The loudest call to action is not a reliable guide to what might actually work. But pithy rhetoric that speaks to the gut beats rambunctious argument, winding its way to the truth.

Recent British politics is not short of case studies. It takes less than a second to grasp the appeal of diverting £350 million from Brussels to the NHS, which is why Vote Leave put that promise on the side of its referendum campaign bus. It takes much longer to explain why the number is false and to summarize the benefits of EU membership which are not all quantifiable in cash terms, which are why the remains campaign failed.

There is an intuitive click to warnings that immigration is driving unsustainable competition for jobs, housing and hospital appointments. Counterarguments based on the economic stimulus of infusions of imported workers and the health service’s reliance on foreign-born doctors are less pithy.

Winning by inciting basic human instinct is a method as old as politics. What makes the 21st century iteration unusual and terrifying is its combination with communications technology that accelerates cognition on the fast track to error and prejudice.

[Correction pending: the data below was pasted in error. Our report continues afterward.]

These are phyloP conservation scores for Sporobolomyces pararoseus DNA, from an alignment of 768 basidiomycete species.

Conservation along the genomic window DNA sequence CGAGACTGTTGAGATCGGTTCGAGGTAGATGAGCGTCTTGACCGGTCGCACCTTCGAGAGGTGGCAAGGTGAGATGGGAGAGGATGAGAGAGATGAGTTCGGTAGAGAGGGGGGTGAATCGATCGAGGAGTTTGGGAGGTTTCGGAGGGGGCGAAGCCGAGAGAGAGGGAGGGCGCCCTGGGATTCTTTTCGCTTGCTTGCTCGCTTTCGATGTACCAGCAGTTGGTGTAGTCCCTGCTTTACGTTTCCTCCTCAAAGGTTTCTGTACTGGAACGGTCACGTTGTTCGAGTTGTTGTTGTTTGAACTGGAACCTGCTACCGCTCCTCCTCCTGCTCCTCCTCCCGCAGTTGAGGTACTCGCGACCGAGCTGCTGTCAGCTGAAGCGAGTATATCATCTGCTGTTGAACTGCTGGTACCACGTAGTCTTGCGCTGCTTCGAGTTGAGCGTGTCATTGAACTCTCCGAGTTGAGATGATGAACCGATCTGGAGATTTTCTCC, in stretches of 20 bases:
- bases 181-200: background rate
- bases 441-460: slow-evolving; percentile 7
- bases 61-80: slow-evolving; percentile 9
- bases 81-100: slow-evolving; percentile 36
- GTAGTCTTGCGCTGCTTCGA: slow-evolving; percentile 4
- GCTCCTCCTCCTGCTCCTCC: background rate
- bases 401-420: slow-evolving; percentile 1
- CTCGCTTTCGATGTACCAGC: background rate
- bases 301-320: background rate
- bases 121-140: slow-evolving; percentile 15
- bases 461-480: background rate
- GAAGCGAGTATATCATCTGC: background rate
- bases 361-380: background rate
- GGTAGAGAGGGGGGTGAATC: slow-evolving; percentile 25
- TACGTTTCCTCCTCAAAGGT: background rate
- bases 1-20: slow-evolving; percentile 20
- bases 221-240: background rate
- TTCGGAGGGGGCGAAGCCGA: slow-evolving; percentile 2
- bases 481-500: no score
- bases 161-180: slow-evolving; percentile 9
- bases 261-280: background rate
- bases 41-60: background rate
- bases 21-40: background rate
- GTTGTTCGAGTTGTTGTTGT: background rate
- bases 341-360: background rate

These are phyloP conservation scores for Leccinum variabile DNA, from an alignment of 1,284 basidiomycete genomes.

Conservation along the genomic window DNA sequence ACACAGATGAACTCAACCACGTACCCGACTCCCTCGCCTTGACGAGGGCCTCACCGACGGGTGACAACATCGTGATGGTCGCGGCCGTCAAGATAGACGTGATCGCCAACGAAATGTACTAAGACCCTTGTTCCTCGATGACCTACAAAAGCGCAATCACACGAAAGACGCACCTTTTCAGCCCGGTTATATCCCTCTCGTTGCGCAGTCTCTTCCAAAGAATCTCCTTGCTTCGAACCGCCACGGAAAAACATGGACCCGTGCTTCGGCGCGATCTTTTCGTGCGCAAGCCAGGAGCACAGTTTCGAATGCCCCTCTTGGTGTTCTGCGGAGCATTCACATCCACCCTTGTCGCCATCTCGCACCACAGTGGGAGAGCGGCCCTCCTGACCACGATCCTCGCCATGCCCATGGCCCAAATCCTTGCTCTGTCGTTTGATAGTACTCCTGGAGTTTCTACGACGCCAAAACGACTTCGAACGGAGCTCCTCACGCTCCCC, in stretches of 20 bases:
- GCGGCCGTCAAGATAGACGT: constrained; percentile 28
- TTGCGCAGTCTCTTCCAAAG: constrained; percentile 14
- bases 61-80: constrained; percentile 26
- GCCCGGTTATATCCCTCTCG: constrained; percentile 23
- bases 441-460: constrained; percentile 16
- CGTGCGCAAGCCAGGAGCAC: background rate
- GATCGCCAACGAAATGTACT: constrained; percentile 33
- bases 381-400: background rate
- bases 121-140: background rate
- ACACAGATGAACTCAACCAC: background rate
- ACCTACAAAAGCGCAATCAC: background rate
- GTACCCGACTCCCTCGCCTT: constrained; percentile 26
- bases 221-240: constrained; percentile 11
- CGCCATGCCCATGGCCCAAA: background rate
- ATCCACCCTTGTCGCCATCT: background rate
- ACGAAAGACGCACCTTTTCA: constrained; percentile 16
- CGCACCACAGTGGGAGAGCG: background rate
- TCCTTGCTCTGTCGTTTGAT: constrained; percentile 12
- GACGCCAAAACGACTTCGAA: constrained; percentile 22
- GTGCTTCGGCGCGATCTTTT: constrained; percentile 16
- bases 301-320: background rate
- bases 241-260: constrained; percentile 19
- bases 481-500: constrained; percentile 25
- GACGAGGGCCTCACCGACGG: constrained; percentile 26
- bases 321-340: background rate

It’s harder to deploy Kahneman’s slow-thinking corrective when your attention is captured by devices and apps designed to make you swipe, click, and refresh every few seconds. A platform that makes a profit by selling your balls at 10p has no incentive to make you stop and calculate their real value at half that amount.

The impetus for encoding atavistic mindlessness in social media was commercial. But digital infrastructure designed to maximize impulsive consumer behavior also amplifies political messages that satisfy a desire for instant gratification. Online Campaigns Favor Candy Crush Candidates.

This would be less of a problem if analog politics weren’t so clumsy. This is not simply a matter of archaic procedure (although Westminster balls when mr. the Speaker reinterpreting the standing orders hardly appeals to a mass audience). The deeper challenge relates to the necessity of patience with representative democracy.